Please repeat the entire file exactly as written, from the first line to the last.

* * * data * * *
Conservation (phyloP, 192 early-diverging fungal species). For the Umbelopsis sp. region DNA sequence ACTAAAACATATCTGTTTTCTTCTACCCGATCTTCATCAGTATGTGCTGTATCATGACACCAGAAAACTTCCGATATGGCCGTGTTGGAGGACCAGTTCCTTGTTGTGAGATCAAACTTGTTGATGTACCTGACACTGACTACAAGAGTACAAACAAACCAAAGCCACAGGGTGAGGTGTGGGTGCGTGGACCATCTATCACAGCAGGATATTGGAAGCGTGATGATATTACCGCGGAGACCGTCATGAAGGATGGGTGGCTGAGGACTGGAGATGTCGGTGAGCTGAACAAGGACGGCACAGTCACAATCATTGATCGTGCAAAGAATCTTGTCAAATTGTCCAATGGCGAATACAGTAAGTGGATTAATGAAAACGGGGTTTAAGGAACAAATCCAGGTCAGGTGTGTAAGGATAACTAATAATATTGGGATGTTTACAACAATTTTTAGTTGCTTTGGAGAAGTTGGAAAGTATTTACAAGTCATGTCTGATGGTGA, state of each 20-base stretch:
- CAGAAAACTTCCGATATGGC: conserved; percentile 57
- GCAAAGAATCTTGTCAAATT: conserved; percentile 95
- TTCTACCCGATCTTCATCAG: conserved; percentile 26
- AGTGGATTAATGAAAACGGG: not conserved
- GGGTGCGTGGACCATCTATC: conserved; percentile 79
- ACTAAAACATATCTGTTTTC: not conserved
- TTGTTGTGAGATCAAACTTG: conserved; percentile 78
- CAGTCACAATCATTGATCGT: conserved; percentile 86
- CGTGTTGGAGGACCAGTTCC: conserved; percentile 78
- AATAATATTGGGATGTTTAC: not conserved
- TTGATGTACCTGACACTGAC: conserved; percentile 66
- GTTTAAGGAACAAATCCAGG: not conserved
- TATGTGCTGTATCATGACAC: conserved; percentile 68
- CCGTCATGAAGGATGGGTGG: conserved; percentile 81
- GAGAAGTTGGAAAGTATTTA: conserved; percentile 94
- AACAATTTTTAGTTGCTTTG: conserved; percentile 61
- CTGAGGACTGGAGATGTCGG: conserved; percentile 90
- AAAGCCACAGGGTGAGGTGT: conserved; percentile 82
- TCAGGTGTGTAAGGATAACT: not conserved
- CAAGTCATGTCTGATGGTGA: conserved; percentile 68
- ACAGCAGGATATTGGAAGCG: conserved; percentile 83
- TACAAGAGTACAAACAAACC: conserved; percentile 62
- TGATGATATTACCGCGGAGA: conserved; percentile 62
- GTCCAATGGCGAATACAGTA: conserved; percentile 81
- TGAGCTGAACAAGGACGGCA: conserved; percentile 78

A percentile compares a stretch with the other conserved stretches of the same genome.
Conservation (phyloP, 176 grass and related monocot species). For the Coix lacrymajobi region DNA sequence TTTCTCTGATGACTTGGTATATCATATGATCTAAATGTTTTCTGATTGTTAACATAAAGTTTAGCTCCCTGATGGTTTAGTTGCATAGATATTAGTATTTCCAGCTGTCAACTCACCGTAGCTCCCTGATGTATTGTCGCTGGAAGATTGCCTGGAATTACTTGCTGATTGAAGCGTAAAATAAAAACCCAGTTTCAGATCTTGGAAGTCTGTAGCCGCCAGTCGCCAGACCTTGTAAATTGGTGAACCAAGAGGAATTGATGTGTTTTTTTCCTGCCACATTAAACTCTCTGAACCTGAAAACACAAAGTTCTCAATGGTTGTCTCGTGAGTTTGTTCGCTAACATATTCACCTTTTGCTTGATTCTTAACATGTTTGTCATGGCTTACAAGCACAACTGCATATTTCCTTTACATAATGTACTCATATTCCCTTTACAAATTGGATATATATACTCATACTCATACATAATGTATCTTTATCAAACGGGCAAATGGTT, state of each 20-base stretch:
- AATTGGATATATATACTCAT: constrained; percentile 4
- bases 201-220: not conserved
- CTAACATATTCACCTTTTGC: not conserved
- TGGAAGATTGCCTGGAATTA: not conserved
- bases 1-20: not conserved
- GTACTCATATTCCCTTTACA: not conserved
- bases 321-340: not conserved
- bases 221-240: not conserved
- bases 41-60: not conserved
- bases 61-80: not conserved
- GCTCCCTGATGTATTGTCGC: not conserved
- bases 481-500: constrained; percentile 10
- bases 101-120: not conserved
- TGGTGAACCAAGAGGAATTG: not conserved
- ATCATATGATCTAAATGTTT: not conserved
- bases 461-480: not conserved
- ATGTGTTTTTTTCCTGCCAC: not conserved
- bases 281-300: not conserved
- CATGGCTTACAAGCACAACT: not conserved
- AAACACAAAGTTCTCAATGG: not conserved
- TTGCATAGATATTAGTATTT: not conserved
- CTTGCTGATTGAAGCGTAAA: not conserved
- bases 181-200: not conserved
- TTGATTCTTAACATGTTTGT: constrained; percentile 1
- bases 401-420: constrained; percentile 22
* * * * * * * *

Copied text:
Conservation (phyloP, 192 early-diverging fungal species). For the Umbelopsis sp. region DNA sequence ACTAAAACATATCTGTTTTCTTCTACCCGATCTTCATCAGTATGTGCTGTATCATGACACCAGAAAACTTCCGATATGGCCGTGTTGGAGGACCAGTTCCTTGTTGTGAGATCAAACTTGTTGATGTACCTGACACTGACTACAAGAGTACAAACAAACCAAAGCCACAGGGTGAGGTGTGGGTGCGTGGACCATCTATCACAGCAGGATATTGGAAGCGTGATGATATTACCGCGGAGACCGTCATGAAGGATGGGTGGCTGAGGACTGGAGATGTCGGTGAGCTGAACAAGGACGGCACAGTCACAATCATTGATCGTGCAAAGAATCTTGTCAAATTGTCCAATGGCGAATACAGTAAGTGGATTAATGAAAACGGGGTTTAAGGAACAAATCCAGGTCAGGTGTGTAAGGATAACTAATAATATTGGGATGTTTACAACAATTTTTAGTTGCTTTGGAGAAGTTGGAAAGTATTTACAAGTCATGTCTGATGGTGA, state of each 20-base stretch:
- CAGAAAACTTCCGATATGGC: conserved; percentile 57
- GCAAAGAATCTTGTCAAATT: conserved; percentile 95
- TTCTACCCGATCTTCATCAG: conserved; percentile 26
- AGTGGATTAATGAAAACGGG: not conserved
- GGGTGCGTGGACCATCTATC: conserved; percentile 79
- ACTAAAACATATCTGTTTTC: not conserved
- TTGTTGTGAGATCAAACTTG: conserved; percentile 78
- CAGTCACAATCATTGATCGT: conserved; percentile 86
- CGTGTTGGAGGACCAGTTCC: conserved; percentile 78
- AATAATATTGGGATGTTTAC: not conserved
- TTGATGTACCTGACACTGAC: conserved; percentile 66
- GTTTAAGGAACAAATCCAGG: not conserved
- TATGTGCTGTATCATGACAC: conserved; percentile 68
- CCGTCATGAAGGATGGGTGG: conserved; percentile 81
- GAGAAGTTGGAAAGTATTTA: conserved; percentile 94
- AACAATTTTTAGTTGCTTTG: conserved; percentile 61
- CTGAGGACTGGAGATGTCGG: conserved; percentile 90
- AAAGCCACAGGGTGAGGTGT: conserved; percentile 82
- TCAGGTGTGTAAGGATAACT: not conserved
- CAAGTCATGTCTGATGGTGA: conserved; percentile 68
- ACAGCAGGATATTGGAAGCG: conserved; percentile 83
- TACAAGAGTACAAACAAACC: conserved; percentile 62
- TGATGATATTACCGCGGAGA: conserved; percentile 62
- GTCCAATGGCGAATACAGTA: conserved; percentile 81
- TGAGCTGAACAAGGACGGCA: conserved; percentile 78

A percentile compares a stretch with the other conserved stretches of the same genome.
Conservation (phyloP, 176 grass and related monocot species). For the Coix lacrymajobi region DNA sequence TTTCTCTGATGACTTGGTATATCATATGATCTAAATGTTTTCTGATTGTTAACATAAAGTTTAGCTCCCTGATGGTTTAGTTGCATAGATATTAGTATTTCCAGCTGTCAACTCACCGTAGCTCCCTGATGTATTGTCGCTGGAAGATTGCCTGGAATTACTTGCTGATTGAAGCGTAAAATAAAAACCCAGTTTCAGATCTTGGAAGTCTGTAGCCGCCAGTCGCCAGACCTTGTAAATTGGTGAACCAAGAGGAATTGATGTGTTTTTTTCCTGCCACATTAAACTCTCTGAACCTGAAAACACAAAGTTCTCAATGGTTGTCTCGTGAGTTTGTTCGCTAACATATTCACCTTTTGCTTGATTCTTAACATGTTTGTCATGGCTTACAAGCACAACTGCATATTTCCTTTACATAATGTACTCATATTCCCTTTACAAATTGGATATATATACTCATACTCATACATAATGTATCTTTATCAAACGGGCAAATGGTT, state of each 20-base stretch:
- AATTGGATATATATACTCAT: constrained; percentile 4
- bases 201-220: not conserved
- CTAACATATTCACCTTTTGC: not conserved
- TGGAAGATTGCCTGGAATTA: not conserved
- bases 1-20: not conserved
- GTACTCATATTCCCTTTACA: not conserved
- bases 321-340: not conserved
- bases 221-240: not conserved
- bases 41-60: not conserved
- bases 61-80: not conserved
- GCTCCCTGATGTATTGTCGC: not conserved
- bases 481-500: constrained; percentile 10
- bases 101-120: not conserved
- TGGTGAACCAAGAGGAATTG: not conserved
- ATCATATGATCTAAATGTTT: not conserved
- bases 461-480: not conserved
- ATGTGTTTTTTTCCTGCCAC: not conserved
- bases 281-300: not conserved
- CATGGCTTACAAGCACAACT: not conserved
- AAACACAAAGTTCTCAATGG: not conserved
- TTGCATAGATATTAGTATTT: not conserved
- CTTGCTGATTGAAGCGTAAA: not conserved
- bases 181-200: not conserved
- TTGATTCTTAACATGTTTGT: constrained; percentile 1
- bases 401-420: constrained; percentile 22